One of her first steps was to bring more women into the defense sector, starting with her deputy, Anna Dolidze.
“I was a female minister and not a lot of women participate in the security field. That does not reflect the reality [in our society]."
Khidasheli notes that, when she came to office, there was only one female colonel in Georgia.
"The whole appeal of the army is that everything is written and planned. If you serve in the army for a certain number of years, if you have received a specific level of education, you deserve a particular military rank. The system intentionally didn’t see the worth of female input, but we saw it and appreciated it."
While she was minister, she launched a program to help promote female officers to higher military positions.
Anna Dolidze started by creating a training program for young women at the country’s Cadets Military Lyceum. In 2016, Georgia became the first country in the South Caucasus to provide co-ed military training.
Khidasheli notes she was also able to make the military more welcoming to other minority groups, including Muslim Georgians.
As minister, Khidasheli made a point of traveling to Pankisi Gorge, a predominantly Muslim-populated part of Georgia that has become associated with a conservative form of Islam.
The myriad reports of Pankisi locals traveling to fight with terrorist groups in Syria have resulted in an atmosphere of distrust: Georgian State Security Services worry about destabilizing forces in the gorge and locals complain about the repressive state policy.
But Khidasheli visited the gorge with her deputies several times and, she says, she was able to build trust with local residents.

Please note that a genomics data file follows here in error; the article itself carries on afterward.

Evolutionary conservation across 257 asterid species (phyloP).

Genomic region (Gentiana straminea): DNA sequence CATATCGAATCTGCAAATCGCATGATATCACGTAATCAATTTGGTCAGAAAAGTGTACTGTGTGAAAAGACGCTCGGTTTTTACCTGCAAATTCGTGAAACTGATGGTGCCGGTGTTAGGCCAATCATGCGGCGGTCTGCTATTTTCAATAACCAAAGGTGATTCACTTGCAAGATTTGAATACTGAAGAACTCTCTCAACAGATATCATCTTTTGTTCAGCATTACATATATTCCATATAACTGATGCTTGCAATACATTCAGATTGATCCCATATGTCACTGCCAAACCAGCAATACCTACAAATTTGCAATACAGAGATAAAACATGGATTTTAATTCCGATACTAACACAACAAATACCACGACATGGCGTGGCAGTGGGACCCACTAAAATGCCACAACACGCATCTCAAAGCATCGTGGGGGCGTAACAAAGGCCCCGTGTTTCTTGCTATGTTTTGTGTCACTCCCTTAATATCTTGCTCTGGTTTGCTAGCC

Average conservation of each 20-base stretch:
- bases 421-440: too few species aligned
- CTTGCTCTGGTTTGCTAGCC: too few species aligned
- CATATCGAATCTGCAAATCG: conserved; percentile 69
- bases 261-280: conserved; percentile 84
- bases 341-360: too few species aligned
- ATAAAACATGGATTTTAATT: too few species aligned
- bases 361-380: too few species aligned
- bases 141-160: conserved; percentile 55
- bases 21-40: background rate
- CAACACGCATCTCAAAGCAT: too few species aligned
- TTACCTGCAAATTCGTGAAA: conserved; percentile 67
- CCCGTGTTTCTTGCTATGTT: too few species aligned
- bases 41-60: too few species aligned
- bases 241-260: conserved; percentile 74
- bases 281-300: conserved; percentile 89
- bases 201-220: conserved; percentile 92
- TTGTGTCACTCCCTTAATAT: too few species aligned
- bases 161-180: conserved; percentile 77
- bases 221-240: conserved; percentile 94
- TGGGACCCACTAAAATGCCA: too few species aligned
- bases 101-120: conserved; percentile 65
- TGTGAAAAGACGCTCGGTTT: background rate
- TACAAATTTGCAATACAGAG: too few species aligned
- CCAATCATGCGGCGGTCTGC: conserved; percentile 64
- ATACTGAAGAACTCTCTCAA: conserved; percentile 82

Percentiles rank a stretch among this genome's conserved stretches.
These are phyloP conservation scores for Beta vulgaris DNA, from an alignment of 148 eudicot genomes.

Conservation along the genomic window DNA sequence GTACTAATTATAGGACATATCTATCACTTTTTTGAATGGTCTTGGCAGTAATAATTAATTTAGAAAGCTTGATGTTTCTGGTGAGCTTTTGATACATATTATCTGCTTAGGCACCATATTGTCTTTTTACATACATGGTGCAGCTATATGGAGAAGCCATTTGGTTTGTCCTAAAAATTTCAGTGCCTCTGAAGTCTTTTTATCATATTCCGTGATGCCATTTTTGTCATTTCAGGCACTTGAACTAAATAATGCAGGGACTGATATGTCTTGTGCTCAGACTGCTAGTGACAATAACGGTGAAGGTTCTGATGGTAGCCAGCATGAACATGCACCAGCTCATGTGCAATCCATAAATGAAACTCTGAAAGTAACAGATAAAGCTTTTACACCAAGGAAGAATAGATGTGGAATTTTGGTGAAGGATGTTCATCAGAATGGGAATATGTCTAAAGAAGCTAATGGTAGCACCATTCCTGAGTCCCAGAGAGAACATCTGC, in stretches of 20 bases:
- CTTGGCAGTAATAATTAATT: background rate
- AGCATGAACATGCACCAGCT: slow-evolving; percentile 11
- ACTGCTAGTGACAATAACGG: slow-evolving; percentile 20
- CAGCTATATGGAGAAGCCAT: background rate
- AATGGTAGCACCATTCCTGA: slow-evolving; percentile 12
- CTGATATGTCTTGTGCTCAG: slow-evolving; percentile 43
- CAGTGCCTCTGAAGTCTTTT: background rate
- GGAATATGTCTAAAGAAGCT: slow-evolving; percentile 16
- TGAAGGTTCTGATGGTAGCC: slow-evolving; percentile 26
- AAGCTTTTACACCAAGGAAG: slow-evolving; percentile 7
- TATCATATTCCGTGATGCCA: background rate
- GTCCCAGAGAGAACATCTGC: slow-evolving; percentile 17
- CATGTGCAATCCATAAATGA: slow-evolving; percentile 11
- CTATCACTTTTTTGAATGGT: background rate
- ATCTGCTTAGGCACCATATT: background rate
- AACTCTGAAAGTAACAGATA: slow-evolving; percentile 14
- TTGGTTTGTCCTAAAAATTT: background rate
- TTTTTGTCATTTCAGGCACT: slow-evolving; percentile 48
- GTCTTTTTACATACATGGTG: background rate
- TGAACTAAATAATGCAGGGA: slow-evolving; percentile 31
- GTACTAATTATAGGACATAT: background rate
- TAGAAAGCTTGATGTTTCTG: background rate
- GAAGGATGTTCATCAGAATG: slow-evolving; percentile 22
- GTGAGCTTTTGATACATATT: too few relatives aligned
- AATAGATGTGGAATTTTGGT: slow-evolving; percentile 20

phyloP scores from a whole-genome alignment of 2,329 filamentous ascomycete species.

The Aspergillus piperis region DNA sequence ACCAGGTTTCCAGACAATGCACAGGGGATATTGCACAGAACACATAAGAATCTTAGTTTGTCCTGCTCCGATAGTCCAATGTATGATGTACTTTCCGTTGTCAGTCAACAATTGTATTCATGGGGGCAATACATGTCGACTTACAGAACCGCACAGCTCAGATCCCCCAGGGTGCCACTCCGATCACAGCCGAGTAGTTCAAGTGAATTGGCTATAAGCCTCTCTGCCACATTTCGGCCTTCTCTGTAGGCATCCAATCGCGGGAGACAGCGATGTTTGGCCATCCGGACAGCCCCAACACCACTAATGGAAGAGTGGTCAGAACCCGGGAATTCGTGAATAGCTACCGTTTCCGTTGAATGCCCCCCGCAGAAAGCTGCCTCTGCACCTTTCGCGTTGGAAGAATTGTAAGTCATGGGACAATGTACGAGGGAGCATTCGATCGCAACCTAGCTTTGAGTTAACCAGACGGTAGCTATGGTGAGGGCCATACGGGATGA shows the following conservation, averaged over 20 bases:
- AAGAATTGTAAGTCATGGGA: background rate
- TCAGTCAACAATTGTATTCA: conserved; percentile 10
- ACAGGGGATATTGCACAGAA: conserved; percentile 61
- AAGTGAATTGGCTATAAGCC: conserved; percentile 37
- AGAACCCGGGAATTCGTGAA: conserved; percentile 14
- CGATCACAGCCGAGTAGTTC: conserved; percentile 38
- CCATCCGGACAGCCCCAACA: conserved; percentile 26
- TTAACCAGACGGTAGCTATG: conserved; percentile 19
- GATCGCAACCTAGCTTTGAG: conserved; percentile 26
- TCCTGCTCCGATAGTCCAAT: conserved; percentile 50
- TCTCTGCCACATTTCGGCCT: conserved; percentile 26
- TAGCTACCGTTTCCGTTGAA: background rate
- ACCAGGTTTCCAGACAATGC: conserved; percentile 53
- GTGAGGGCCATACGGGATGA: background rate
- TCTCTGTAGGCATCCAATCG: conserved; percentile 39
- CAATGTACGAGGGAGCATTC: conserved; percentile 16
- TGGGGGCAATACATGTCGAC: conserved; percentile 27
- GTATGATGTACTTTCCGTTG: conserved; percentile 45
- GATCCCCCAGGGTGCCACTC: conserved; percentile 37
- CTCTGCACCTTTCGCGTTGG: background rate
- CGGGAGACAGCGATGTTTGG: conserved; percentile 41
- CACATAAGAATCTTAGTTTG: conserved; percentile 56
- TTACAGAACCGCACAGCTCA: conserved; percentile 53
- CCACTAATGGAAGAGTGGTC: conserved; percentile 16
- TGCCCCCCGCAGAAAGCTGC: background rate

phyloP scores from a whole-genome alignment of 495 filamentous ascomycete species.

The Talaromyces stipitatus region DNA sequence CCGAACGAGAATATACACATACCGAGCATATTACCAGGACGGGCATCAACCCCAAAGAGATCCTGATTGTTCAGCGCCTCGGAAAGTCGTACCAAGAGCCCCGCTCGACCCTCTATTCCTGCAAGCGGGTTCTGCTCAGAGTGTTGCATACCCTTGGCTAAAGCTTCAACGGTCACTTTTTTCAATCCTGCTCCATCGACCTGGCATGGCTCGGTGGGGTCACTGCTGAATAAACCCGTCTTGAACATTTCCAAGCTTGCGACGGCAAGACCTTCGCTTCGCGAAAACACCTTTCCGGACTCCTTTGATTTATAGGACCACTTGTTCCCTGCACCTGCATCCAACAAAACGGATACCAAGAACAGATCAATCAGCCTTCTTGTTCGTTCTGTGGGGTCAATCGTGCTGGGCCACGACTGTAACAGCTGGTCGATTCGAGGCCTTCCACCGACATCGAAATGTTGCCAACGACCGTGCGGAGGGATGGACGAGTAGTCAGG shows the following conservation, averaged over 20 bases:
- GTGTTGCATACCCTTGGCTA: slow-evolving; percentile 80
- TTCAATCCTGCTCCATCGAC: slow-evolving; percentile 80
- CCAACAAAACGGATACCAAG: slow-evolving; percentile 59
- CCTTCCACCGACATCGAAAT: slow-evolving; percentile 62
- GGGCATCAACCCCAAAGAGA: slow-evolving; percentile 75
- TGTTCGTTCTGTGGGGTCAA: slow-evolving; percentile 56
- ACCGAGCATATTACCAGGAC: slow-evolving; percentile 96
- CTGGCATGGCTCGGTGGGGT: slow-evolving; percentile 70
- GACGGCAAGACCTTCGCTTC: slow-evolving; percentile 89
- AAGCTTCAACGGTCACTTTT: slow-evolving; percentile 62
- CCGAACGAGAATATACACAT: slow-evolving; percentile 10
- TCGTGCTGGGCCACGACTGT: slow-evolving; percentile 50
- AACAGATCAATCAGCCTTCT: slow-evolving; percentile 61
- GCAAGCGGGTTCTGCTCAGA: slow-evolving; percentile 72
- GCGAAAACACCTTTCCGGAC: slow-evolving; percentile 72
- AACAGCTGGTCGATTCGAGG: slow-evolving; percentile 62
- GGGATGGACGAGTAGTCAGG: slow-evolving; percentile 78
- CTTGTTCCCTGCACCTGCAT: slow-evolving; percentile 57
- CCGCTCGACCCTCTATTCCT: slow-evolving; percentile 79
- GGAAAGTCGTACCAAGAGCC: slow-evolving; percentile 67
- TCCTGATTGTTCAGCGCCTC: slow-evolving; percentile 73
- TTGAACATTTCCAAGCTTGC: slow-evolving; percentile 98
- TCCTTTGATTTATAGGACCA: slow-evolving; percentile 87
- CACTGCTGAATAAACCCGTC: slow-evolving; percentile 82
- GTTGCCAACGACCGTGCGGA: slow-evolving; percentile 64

Her goal, she says, was to encourage more Muslims to join the military. Khidasheli notes that when she was minister, the military was a “unity of Georgian Christians,” which is unacceptable in ethnically diverse Georgia.
Khidasheli says she was successful at making changes to the military disciplinary code to allow Muslims to keep their beards. Other changes included creating prayer rooms in military units and taking halal – the Muslim diet – into consideration, she says.
Khidasheli notes that before she addressed the issues concerning local Muslims, they had been following an unwritten rule that “they did not have a place in the army.”
She says she wanted to change that.
"We wanted to promote the Georgian army. In addition, we explained that this is an army for their security and not against them”.
Khidasheli says that, due to her policy, 37 people from Pankisi applied to join the military.
The former minister underscores that the only way to integrate people is to “convince them that this country needs them.”